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Old 23-10-2010, 05:41   #1
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Smile 'The Plan'

I've been reading these forums off and on for about five years now, and recently joined. I guess this would kind of be an introductory post.

My wife and I would like to retire to a sailboat. Probably somewhere in the Gulf of Mexico or the Caribbean. We've scouted Corpus Christi, and we kind of like it.

This will obviously require planning.

We're also not exactly sure what our resources are going to be at that point. We carry ZERO debt, have cash in the bank, and may be able to sock away as much as $120,000 in savings by retirement. But then again, at age 40 I lost everything (I was 18 months away from having my home paid off), and had to start over again. We're planning on a modest, blue-collar type retirement.

We're also not exactly sure what our needs will be at that point. At this point, we're wanting to cut our ties to land (i.e. no part time reitirement jobs) and just cruise. But we also realize that some folks arrive at that point and end up just using the boat as a floating condo. It is our goal to be honest ourselves on this. I'm not interested in rebuilding a basket case, but I don't mind putting a little sweat equity into the project.

We intend to plan in broad strokes at this point, remain flexible, and as the time approaches, we will bring our plan into a finer focus.

Our current situation is that I'm 48 now, and intend to retire at 58. I'm in good shape- I did my first Triathlon recently. My wife is 15 years younger than me, and is also in great shape. She is my best friend, she looks like a Hooter's Girl, and she is more fun than giving two toys to three kids. I have a government retirement plan that will provide for us. If Social Security is still around in 10 years, that may help out too. Having done my own home repairs for 20 years and having spent even longer in auto repair, I think I have a skill set that is compatible with making a go of this. We have several family members who have lived on their sailboats for about the last 10 years, and have spent enough time with them to be comfortable with this.

Since we don't know what our needs will be, we don't know what kind of boat we will want. On Yacht World, we look at everything from Downeaster 38s to Formosa 51s, but I also take a peek at J/Boats between about 30-40 feet when my wife isn't paying attention.

Without going into too much detail, we are the kind of folks that have the determination required to pretty much accomplish anything that we set our minds to, combined with just enough smarts and money to pursue this goal. I guess we're going to be learning a lot over the next 10 years.

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Old 23-10-2010, 05:53   #2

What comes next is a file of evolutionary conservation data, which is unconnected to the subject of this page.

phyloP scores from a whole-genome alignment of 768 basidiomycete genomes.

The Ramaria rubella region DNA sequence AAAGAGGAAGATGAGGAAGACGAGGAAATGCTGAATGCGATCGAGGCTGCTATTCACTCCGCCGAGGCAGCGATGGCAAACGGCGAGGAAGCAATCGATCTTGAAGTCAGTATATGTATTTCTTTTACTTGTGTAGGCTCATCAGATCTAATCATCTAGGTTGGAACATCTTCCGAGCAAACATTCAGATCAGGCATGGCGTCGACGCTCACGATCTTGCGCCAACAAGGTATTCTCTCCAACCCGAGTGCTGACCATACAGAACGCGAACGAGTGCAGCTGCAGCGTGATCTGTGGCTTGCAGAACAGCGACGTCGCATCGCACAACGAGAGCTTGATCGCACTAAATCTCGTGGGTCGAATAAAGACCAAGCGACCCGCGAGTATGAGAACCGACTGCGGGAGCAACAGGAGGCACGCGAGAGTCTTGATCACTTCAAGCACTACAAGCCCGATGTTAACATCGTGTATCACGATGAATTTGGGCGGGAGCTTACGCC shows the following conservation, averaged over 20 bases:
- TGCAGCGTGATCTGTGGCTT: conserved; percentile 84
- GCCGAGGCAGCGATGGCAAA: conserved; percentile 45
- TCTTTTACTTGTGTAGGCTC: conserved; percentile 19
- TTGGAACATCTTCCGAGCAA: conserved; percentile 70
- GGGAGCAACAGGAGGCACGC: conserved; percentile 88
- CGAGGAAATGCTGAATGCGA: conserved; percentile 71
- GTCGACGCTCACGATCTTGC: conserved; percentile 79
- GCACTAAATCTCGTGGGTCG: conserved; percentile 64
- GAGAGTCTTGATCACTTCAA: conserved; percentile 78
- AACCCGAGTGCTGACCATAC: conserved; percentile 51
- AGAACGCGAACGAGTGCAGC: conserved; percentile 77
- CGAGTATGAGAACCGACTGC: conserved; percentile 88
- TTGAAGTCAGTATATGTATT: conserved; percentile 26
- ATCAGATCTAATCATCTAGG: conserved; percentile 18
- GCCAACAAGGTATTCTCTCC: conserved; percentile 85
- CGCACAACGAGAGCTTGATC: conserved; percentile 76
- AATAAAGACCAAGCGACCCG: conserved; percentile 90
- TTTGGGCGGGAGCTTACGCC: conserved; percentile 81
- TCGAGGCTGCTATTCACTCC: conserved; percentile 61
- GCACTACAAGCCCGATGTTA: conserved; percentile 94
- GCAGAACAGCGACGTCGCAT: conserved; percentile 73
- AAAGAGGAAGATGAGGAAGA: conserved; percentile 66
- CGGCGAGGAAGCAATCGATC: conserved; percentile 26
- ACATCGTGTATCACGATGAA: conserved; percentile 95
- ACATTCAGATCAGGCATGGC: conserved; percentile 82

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Well sounds like a good plan with realistic expectations on how to go about it.

You don't mention your boating background but reading between the lines I am guessing not much? If so you might want to get a little boat time in, one way or the other, before making the big commitment. I know my likes and dislikes changed quite a bit after I spent more time on boats.

Some options, crewing on other boats or maybe getting a cheap practice boat. If you buy well you can resell it and at least get your investment back and end up with some free boating time.

When it does get time to buy it sounds like you are handy enough to do a lot of repairs and upgrades. My plan was to buy a bargain boat structurally sound but cosmetically challenged and make it pretty again.

The water is always bluer on the other side of the ocean.

Sometimes it's necessary to state the obvious for the benefit of the oblivious.

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Old 23-10-2010, 07:17   #3
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Greetings and welcome aboard the CF, Inverlyon.

Well sounds like a good plan with realistic expectations on how to go about it. Oh wait, somebody already said that.
Well, it can’t hurt repeating, along with skipmac’s other astute observations.
Gord May
"If you didn't have the time or money to do it right in the first place, when will you get the time/$ to fix it?"

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Old 23-10-2010, 08:35   #4
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It's a good idea to retire every couple of years.

My first retirement started when I was 47, and I have been working on and off since then, periodically retiring and periodically topping up my Cruising Chips.

The multiple retirement idea works good for me. That way I am not placing all the bets on a specific date. The economy could tank at the planned date of retirement or our health could get vaporized without warning.